I worked with Geometer's Sketchpad, Cabri, and related programs which using geometric constructions (ruler and compass, transformations etc.), measurements and calculations to create both static diagrams, and animations (loci etc.) for geometric explorations, for stimulating conjectures, for investigating relationships and possible proofs, for illustrating concepts etc. Used in the dynamic mode, these programs offer fundamentally different experience to the user than a traditional single drawing can. In fact, they make public the kinds of variations of detail in diagram which many of us had 'in our heads' but had difficulty showing to the students. By varying the irrelevant details, the student is encouraged to focus on the 'invariant' central facts (such as the medians of varying triangles meeting in a point). On site which contains samples of drawings and scripts, as well as demonstration versions of the programs Cabri and The Geometer's Sketchpad is the Dynamic Geometry page at the Math Forum

These programs were originally developed for high school teaching. They are now used in teaching middle school and high school, for teacher training, for undergraduate geometry teaching, and for explorations and presentations in research. A good sample of how these programs can be used for an undergraduate geometry course is Jim King's recent book: Geometry Through the Circle with The Geometer's Sketchpad, from Key Curriculum Press.

As part of this project, I visited Key Curriculum Press in Berkeley (the publishers of The Geometer's Sketchpad) and discussed ways of using it for undergraduate teaching, possible modifications to make it more suitable for this level of geometry, for scripting 'micro worlds' and other related issues. [They have an interesting program for 'Scholars in Residence' if you have some expertise and some interest in developing materials for use in high school mathematics teaching.]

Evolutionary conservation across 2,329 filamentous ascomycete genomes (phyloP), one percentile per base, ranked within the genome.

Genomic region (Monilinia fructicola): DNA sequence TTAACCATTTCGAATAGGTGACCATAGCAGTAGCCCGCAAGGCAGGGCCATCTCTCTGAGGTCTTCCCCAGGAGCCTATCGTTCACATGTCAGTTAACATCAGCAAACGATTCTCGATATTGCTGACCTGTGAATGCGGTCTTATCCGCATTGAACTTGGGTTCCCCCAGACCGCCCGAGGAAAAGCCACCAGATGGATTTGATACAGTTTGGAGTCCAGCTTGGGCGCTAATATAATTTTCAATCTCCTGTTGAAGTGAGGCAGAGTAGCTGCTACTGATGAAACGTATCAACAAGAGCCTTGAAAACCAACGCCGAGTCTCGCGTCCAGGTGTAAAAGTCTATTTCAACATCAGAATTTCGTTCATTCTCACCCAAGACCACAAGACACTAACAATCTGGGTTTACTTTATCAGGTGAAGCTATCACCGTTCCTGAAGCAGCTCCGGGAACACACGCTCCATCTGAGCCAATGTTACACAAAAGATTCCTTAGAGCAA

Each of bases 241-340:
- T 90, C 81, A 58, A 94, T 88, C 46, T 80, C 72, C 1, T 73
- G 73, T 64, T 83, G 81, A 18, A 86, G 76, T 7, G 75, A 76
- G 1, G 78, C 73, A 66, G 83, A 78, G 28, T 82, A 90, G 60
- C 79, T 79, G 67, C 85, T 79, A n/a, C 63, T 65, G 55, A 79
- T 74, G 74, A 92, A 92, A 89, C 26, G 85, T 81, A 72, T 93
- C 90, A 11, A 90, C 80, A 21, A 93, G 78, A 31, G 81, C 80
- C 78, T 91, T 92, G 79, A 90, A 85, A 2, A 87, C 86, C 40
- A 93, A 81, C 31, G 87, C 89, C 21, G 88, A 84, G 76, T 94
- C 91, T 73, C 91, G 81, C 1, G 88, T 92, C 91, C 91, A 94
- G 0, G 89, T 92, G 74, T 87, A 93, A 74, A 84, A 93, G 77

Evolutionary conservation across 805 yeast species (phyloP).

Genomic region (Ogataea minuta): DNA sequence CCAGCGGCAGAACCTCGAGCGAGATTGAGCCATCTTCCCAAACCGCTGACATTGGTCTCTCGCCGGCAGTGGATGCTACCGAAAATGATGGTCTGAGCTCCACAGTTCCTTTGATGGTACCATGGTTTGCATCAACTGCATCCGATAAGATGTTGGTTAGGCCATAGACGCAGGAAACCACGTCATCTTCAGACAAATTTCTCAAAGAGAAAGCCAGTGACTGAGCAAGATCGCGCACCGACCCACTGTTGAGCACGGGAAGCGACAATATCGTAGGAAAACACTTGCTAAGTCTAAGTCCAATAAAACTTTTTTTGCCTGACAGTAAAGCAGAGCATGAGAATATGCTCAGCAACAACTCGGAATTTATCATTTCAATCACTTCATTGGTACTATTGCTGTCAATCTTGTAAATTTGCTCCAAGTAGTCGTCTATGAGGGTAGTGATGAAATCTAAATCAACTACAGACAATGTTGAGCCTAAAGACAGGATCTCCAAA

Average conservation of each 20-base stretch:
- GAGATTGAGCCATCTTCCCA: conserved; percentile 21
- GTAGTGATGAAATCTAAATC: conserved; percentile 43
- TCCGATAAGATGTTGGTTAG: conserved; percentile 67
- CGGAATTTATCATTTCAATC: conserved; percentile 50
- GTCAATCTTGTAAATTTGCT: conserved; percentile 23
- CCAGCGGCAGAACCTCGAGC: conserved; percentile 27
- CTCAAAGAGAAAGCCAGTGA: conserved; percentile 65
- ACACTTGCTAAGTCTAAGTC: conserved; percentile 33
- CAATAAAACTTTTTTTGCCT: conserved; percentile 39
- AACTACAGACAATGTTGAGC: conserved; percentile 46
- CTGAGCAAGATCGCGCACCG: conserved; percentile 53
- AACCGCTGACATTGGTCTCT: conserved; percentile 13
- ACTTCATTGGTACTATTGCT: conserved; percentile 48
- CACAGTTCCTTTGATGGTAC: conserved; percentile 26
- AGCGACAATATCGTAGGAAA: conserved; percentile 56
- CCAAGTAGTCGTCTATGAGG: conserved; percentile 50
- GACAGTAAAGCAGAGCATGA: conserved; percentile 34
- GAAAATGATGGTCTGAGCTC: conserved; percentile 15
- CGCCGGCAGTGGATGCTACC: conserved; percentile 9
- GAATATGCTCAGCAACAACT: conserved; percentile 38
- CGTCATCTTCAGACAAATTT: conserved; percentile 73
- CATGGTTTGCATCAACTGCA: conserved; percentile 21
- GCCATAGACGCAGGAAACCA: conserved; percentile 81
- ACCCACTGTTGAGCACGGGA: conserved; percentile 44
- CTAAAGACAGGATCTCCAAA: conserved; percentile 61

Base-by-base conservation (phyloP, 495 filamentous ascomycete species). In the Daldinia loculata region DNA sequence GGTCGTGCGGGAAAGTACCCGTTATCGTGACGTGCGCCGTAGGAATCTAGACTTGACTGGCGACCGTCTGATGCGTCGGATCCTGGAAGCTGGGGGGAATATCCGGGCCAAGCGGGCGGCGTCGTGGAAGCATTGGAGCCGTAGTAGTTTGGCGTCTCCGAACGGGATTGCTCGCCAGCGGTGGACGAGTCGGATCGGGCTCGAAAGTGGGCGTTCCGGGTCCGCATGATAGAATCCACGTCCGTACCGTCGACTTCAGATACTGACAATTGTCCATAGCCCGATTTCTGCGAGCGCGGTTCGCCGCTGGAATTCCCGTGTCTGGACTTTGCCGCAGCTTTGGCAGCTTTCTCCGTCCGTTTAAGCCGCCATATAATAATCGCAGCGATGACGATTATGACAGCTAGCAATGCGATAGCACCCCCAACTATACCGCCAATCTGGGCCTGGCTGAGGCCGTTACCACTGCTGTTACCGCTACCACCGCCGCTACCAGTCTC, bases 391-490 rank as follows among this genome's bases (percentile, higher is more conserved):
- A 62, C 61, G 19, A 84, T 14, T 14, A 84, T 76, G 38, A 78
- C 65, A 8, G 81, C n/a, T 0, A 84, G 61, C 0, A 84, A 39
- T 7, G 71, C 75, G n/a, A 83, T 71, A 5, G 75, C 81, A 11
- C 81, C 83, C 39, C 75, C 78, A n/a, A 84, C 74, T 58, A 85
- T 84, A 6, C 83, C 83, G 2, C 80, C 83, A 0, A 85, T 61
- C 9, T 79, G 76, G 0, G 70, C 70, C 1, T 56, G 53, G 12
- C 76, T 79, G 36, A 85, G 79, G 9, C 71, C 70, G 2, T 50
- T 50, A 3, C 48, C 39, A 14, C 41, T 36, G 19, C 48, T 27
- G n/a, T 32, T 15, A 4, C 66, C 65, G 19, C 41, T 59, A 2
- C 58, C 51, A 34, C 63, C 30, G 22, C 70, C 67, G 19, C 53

Within this project, Jonathan Slater an undergraduate student in our Pure Mathematics Honours program and in the Concurrent Education program also worked on scripts for several micro worlds (projective, spherical and hyperbolic geometry in the plane). These provide limited tools for geometric constructions and transformations within plane models of the other geometries. He has now presented this work on a the web on his dynamic geometry page, along with some pointers to other intersing pages.

Working with several undergraduate students and a high school student on I. Yoglom's Geometric Transformations I, MAA, we found the program to be an essential tool for understanding the problems and the solutions.

I have experimented with occasional use of The Geometer's Sketchpad in a previous geometry course. Next fall I will make regular use of the program in Math 3050: Introduction to Geometries, for work with plane congruences and isometries, as well as some exploration of general problems in plane geometry.

One interesting question to consider, in the theory of geometries, is "What geometry is dynamic geometry?" What are the objects, the transformations, etc.? When are two dynamic geometry sketches equivalent? This is now a subject of direct investigation by Jonathan Slater and myself.

Walter Whiteley

email address: whiteley@mathstat.yorku.ca